What it’s like to go home after Hurricane Harvey and realize you’ve lost everything


MILES O'BRIEN: According to the latest estimates, about 100,000 homes were damaged by Harvey. But today in Houston, the skies are clear and the water is receding.

It was the first time many were able to see the destruction firsthand.

Our William Brangham joined some on their journey back home, and he is back with this story.

WILLIAM BRANGHAM: This is your place?

This is Jonny Silva's first day back home since the flood. The waters have receded, and now he and his wife are here to see the damage.

How high was up the water?

JONNY SILVA, Home destroyed in flood: It's about here.

WILLIAM BRANGHAM: Jonny's a pipe fitter for the oil and gas industry. His family evacuated in the middle of the night when the water kept coming in their apartment.

JONNY SILVA: I have got two kids, one boy and one girl.

WILLIAM BRANGHAM: This was their room?


WILLIAM BRANGHAM: Jonny says he doesn't want his son and daughter to come and see this. He thinks it'll be too tough for them to see how bad things are.

So, what are you going to do?

JONNY SILVA: I don't know. We called numbers for help. So, you know, we got to wait. I don't know, for real.

WILLIAM BRANGHAM: The Silvas live in an apartment complex in a lower-income minority neighborhood, and everyone here is going through the same process: coming home, assessing the damage, and just wondering how to rebuild.

PHYCLICIA JOSEPH, Home damaged by storm: Now I see how the people in New Orleans really felt.

WILLIAM BRANGHAM: Phyclicia Joseph, like most people here, was evacuated by boat. A few residents rode out the storm up on the second floor of the complex. Phyclicia spent the last two days crowded in a relative's apartment.

PHYCLICIA JOSEPH: She has a one-bedroom, 20 of us in a one-bedroom.

WILLIAM BRANGHAM: Twenty people in a one-bedroom?

PHYCLICIA JOSEPH: Mm-hmm. We made it to her house, and we went from there. We just made it home today. Today. We didn't have clothes, nothing. But we did the best that we could. But it's really sad.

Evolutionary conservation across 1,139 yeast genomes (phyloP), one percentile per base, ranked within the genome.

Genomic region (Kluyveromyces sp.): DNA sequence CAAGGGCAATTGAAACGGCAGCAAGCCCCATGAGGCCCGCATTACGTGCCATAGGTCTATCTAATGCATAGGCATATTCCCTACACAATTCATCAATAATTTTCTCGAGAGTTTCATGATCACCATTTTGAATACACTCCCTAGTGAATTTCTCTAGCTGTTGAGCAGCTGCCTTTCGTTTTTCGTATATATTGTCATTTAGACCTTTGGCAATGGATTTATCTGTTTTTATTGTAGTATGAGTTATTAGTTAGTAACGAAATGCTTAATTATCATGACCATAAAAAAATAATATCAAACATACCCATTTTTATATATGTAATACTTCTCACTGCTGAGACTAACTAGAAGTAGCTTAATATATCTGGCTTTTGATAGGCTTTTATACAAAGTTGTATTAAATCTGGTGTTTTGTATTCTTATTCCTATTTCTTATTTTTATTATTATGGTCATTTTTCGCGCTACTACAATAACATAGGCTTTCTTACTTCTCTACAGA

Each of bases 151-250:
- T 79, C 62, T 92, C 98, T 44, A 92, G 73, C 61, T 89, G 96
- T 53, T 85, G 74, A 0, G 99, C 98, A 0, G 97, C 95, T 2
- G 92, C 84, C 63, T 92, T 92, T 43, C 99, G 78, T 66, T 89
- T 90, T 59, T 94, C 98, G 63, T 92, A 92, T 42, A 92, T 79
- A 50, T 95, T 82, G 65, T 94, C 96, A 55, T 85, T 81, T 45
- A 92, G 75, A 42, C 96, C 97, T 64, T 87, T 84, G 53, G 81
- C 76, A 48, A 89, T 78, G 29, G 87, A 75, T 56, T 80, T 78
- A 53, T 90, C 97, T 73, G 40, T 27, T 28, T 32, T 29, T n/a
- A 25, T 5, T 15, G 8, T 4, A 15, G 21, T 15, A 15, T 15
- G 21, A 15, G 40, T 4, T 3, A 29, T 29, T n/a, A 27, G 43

WILLIAM BRANGHAM: Phyclicia has an apartment here. So does her sister. So does her aunt. They have all lost nearly everything they own.

PHYCLICIA JOSEPH: It's all gone. It's damaged. But I'm glad that we are alive. I'm not really worried about material things, because we can always get this back. We can't get our lives back.

WILLIAM BRANGHAM: One of her neighbors wasn't so lucky. The woman who lived in this apartment here had come back to check on her two dogs, but when the local bayou overflowed, its surge of water, strong enough to knock over these fences, swept her off her feet, and she drowned.

Neighbors are now looking after the dogs.

It's estimated that 80 percent of the people in the hardest-hit parts of the Houston area don't have any flood insurance. Everyone we spoke to here were renters, and none of them had coverage.

Victor's a chef at a local hospital. He saw the body of his neighbor who was swept away. He initially evacuated with his wife and mother and two daughters.

VICTOR, Home destroyed by storm: I jacked up all — everything that I could on to some cinder blocks here.

WILLIAM BRANGHAM: His apartment is now a soggy, stinking mess. He has no flood insurance either. He lost replaceable things, like beds, a fridge and furniture, but irreplaceable things too.

And how long do you think — how long before you think you can…

VICTOR: Get back to normal?

Man, I don't know. To be honest, I really don't know, because, man…


VICTOR: Kind of sucks.

WILLIAM BRANGHAM: He's also upset because, while he was evacuated, he says someone stole his tools.

You think it's just people taking advantage of a disaster?

VICTOR: Quick buck.

WILLIAM BRANGHAM: The people here are doing what tens of thousands are doing across Houston and Southeast Texas today. It's the same all-too-familiar ritual after almost every natural disaster: assess, grieve, and start the long road back to normal.

For the PBS NewsHour, I'm William Brangham in Houston, Texas.

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